Justin Ishbia: And I feel like, you know, you guys are big sports fans and in sports play — baseball, the playoffs going on right now — you play 162 games to get into the playoffs. And that's like your first 22 years in life. You have 22 years to do different things, to get into the playoffs. Then once you’re in the playoffs, which is like getting to law school, the score resets. No one cares about your LSAT anymore. No one cares about your grades from undergrad. It just doesn't matter anymore. Law firms will judge to hire you or not, based upon the last school you attend, which is your law school and how you perform there.
So, I mean look, yeah, I feel like a 1.2 from, you know, a random school, a law firm may say, “Why did you do so bad in undergrad?” But outside of a huge outlier, if you had good grades from you know a big 10 equivalent type of school, they're judging on your performance in law school. So, I view it as like, it was the playoffs now. Guess what, everyone starts with a record of zero and zero, they’re walking up the steps of Vanderbilt. And I was motivated to not be the last in the class. I was motivated to be a winner and to get great grades. And I wanted to prove that LSAT score was not defining me. and I was fortunate to have great professors and great friends and study groups I made along the way, and they gave me I think the competitive advantage to hustle and the disciplined process. And I was fortunate for great outcomes and a job offer out of law school that was my dream type of places to go after law school.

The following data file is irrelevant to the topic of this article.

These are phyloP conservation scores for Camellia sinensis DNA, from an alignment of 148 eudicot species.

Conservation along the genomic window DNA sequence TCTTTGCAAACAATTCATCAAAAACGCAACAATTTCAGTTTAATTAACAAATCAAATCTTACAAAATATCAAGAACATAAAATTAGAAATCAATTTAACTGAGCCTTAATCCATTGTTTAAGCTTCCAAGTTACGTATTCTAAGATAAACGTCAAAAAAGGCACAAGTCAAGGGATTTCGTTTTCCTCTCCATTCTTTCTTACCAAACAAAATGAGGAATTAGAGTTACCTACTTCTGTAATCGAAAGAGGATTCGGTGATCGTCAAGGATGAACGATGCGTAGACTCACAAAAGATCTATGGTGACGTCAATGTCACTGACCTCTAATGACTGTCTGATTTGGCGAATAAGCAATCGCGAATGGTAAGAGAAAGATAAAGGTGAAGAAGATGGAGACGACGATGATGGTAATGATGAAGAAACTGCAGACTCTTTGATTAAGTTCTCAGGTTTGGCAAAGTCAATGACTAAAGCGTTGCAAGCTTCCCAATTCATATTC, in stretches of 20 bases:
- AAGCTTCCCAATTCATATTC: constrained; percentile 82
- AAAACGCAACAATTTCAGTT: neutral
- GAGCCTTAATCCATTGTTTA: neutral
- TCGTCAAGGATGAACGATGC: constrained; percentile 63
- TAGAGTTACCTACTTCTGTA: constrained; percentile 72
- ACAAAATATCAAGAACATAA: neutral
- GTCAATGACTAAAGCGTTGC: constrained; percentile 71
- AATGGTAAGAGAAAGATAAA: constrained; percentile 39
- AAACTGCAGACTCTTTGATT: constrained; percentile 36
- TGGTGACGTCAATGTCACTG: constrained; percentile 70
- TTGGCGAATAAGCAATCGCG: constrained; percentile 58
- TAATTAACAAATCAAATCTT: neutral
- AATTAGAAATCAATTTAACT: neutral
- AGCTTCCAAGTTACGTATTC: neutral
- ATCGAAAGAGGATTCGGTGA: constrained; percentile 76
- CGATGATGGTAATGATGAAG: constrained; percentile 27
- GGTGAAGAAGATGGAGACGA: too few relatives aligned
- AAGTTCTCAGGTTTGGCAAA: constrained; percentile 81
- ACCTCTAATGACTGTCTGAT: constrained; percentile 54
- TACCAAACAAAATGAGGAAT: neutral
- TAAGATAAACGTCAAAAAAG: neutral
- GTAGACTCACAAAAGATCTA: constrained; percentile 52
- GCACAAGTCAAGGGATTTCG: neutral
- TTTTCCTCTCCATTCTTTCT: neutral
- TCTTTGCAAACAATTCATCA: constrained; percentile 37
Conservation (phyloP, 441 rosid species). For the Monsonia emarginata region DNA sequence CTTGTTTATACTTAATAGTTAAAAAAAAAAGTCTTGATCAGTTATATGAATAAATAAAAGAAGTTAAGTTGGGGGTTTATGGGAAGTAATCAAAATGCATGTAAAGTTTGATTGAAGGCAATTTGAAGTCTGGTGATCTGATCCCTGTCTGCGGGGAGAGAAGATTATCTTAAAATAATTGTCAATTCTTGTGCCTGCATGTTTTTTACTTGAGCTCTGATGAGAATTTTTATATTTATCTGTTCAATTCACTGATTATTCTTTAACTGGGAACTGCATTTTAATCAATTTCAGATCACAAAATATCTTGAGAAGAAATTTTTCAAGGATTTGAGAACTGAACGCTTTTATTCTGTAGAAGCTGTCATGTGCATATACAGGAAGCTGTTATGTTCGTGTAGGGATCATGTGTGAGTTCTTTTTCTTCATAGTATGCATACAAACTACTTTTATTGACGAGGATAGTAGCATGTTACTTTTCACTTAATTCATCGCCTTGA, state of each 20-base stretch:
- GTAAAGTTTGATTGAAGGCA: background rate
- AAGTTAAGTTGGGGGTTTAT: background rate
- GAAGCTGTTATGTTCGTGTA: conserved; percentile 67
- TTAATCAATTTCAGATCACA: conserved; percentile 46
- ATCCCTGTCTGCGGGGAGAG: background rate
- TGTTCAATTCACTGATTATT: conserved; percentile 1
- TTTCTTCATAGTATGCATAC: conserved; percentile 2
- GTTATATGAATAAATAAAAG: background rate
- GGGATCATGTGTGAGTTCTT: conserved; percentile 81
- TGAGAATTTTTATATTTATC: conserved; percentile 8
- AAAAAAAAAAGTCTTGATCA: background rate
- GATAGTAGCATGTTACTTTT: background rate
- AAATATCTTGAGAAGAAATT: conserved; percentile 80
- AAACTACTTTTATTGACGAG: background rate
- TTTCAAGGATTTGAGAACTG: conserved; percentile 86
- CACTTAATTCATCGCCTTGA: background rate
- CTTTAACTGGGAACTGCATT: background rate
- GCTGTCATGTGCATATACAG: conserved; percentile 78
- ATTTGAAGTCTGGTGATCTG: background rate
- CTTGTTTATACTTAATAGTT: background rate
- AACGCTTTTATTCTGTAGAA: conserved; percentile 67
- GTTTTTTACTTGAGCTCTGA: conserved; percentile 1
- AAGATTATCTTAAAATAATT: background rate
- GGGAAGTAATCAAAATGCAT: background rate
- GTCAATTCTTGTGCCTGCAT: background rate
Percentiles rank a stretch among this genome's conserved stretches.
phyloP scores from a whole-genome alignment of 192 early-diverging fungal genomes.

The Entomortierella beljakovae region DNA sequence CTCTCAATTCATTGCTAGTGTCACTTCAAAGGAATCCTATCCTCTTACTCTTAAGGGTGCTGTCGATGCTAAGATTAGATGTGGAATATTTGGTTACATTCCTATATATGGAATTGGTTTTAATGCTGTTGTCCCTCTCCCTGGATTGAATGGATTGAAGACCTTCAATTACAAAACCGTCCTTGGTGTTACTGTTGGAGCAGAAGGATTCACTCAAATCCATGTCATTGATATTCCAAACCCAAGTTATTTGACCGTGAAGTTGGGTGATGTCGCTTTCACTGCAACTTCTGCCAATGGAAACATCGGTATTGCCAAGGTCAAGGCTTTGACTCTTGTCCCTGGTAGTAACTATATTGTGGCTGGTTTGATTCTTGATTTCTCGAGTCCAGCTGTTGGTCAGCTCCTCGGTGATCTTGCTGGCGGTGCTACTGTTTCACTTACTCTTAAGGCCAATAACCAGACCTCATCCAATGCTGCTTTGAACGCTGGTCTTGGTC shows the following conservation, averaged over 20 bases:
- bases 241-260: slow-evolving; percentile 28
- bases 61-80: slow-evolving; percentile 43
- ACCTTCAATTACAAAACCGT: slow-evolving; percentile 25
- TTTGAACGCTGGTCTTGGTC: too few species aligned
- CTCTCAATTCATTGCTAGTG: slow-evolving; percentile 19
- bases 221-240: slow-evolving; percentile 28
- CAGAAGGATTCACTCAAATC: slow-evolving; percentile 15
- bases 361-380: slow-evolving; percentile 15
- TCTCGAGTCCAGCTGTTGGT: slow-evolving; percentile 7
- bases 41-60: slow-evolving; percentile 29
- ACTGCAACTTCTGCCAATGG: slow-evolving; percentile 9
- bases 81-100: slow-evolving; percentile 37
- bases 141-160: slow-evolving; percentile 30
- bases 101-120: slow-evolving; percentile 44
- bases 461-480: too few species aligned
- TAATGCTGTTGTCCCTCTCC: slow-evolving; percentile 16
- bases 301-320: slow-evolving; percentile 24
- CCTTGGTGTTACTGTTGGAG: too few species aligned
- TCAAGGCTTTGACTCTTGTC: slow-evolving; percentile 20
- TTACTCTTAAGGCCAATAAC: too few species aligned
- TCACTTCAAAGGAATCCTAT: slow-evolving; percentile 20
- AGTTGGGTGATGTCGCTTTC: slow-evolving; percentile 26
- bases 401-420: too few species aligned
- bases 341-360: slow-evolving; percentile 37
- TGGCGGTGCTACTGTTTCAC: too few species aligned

Mike: I was a Dean of Career Services too. I, you know, the Dean of Vanderbilt Law School when you were there, Kent Syverud went to Wash U and then he hired me to be his Dean of Career Services. And the time I spent in career services, I got to know so many hiring partners, no one ever cared about the undergraduate school that the law school student went to. They didn't care about the undergraduate GPA, none of these hiring partners, Justin, none of them could name the top 20 law schools. Like I could because this is my living. We should do a podcast where I tried to rank all 190-something law schools in order to see how close I can get. But no hiring partner can do that because they think in terms of when they were a student.
Justin Ishbia: I can't express this enough. When I was going into law school, there was a top 14 and it ended at Georgetown and I knew it. And from when I was there, 15 was Texas, 16 was I think it was USC and 17 was Vanderbilt, and I knew it cold. And I felt like top 14 was better than number 17. I really in my heart felt like it was better. And I talked to lawyers who were 20 years older than me and they told me it didn't matter, no one cares. And if anyone out there is listening, it does not matter. It does not matter one bit. Does it matter if the number law school is 190 instead of 3, yes. That does matter. But if you're going to a school that's anywhere near the top 25 or top 30, and you end up at the top 10% in your class, you will get a job that you really like.